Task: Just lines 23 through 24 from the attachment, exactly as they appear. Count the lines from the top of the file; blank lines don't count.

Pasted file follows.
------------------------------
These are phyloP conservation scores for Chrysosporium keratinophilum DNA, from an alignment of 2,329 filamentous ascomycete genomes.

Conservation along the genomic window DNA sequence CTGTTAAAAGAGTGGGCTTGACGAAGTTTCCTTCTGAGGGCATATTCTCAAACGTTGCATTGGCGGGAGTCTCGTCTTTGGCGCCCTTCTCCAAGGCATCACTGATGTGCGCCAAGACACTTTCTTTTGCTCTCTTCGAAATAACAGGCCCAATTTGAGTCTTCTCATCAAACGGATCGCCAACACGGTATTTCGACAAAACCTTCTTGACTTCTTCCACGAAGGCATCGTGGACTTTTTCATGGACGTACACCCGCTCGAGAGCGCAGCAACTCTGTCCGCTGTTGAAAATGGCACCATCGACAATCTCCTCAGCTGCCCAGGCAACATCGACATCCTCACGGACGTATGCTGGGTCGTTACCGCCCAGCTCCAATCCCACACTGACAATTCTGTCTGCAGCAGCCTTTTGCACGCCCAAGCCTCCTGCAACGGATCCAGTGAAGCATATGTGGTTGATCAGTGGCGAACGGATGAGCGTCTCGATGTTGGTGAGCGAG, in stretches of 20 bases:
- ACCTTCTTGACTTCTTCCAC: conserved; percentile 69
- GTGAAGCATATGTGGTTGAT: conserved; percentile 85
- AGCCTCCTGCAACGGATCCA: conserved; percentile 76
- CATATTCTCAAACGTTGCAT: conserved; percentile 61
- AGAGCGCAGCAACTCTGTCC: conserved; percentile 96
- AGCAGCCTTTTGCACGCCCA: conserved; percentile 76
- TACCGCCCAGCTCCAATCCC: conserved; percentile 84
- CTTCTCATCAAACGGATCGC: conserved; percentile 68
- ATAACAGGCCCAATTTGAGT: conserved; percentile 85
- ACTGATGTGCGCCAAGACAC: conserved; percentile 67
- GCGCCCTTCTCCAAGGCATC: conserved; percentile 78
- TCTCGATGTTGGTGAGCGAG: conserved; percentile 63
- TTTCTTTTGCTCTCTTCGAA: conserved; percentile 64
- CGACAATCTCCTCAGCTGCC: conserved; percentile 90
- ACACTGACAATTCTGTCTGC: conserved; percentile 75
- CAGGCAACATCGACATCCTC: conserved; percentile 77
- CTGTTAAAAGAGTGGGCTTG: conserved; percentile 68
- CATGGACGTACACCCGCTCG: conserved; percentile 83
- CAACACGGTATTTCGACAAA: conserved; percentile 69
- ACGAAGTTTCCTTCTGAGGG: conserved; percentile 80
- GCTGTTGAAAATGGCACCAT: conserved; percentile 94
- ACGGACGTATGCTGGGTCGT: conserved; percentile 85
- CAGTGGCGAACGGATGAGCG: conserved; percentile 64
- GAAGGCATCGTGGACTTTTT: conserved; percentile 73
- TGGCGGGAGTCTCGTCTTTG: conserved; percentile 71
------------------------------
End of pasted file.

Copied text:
- GCTGTTGAAAATGGCACCAT: conserved; percentile 94
- ACGGACGTATGCTGGGTCGT: conserved; percentile 85